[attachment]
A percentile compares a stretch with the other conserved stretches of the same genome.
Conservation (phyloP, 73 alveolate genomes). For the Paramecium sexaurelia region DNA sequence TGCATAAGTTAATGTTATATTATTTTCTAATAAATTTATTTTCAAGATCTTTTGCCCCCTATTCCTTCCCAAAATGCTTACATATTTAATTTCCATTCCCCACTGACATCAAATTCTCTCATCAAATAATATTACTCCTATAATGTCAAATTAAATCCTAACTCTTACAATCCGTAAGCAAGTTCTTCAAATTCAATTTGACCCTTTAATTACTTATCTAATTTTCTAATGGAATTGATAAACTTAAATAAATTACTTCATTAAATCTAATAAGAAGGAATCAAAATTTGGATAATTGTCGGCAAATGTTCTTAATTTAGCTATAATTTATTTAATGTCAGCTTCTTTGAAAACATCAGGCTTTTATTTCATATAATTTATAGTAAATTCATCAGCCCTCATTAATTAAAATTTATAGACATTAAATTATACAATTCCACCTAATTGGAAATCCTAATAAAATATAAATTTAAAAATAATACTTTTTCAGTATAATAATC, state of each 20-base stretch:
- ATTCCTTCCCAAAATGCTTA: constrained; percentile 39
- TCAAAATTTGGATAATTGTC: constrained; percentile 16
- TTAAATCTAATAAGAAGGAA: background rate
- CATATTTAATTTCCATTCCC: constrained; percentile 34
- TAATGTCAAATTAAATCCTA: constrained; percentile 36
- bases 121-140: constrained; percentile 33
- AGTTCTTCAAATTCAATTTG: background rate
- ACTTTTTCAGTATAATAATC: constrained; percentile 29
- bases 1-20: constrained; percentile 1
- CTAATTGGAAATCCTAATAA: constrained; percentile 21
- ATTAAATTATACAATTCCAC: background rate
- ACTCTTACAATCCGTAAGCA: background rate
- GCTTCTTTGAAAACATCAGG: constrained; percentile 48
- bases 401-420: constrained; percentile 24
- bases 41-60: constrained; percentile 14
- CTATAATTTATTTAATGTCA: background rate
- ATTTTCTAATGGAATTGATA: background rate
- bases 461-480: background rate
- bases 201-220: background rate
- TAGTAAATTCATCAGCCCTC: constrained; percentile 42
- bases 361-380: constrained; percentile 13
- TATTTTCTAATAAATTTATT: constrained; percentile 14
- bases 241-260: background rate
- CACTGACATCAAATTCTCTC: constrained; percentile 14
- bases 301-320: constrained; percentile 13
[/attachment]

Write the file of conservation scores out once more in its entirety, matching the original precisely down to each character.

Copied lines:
A percentile compares a stretch with the other conserved stretches of the same genome.
Conservation (phyloP, 73 alveolate genomes). For the Paramecium sexaurelia region DNA sequence TGCATAAGTTAATGTTATATTATTTTCTAATAAATTTATTTTCAAGATCTTTTGCCCCCTATTCCTTCCCAAAATGCTTACATATTTAATTTCCATTCCCCACTGACATCAAATTCTCTCATCAAATAATATTACTCCTATAATGTCAAATTAAATCCTAACTCTTACAATCCGTAAGCAAGTTCTTCAAATTCAATTTGACCCTTTAATTACTTATCTAATTTTCTAATGGAATTGATAAACTTAAATAAATTACTTCATTAAATCTAATAAGAAGGAATCAAAATTTGGATAATTGTCGGCAAATGTTCTTAATTTAGCTATAATTTATTTAATGTCAGCTTCTTTGAAAACATCAGGCTTTTATTTCATATAATTTATAGTAAATTCATCAGCCCTCATTAATTAAAATTTATAGACATTAAATTATACAATTCCACCTAATTGGAAATCCTAATAAAATATAAATTTAAAAATAATACTTTTTCAGTATAATAATC, state of each 20-base stretch:
- ATTCCTTCCCAAAATGCTTA: constrained; percentile 39
- TCAAAATTTGGATAATTGTC: constrained; percentile 16
- TTAAATCTAATAAGAAGGAA: background rate
- CATATTTAATTTCCATTCCC: constrained; percentile 34
- TAATGTCAAATTAAATCCTA: constrained; percentile 36
- bases 121-140: constrained; percentile 33
- AGTTCTTCAAATTCAATTTG: background rate
- ACTTTTTCAGTATAATAATC: constrained; percentile 29
- bases 1-20: constrained; percentile 1
- CTAATTGGAAATCCTAATAA: constrained; percentile 21
- ATTAAATTATACAATTCCAC: background rate
- ACTCTTACAATCCGTAAGCA: background rate
- GCTTCTTTGAAAACATCAGG: constrained; percentile 48
- bases 401-420: constrained; percentile 24
- bases 41-60: constrained; percentile 14
- CTATAATTTATTTAATGTCA: background rate
- ATTTTCTAATGGAATTGATA: background rate
- bases 461-480: background rate
- bases 201-220: background rate
- TAGTAAATTCATCAGCCCTC: constrained; percentile 42
- bases 361-380: constrained; percentile 13
- TATTTTCTAATAAATTTATT: constrained; percentile 14
- bases 241-260: background rate
- CACTGACATCAAATTCTCTC: constrained; percentile 14
- bases 301-320: constrained; percentile 13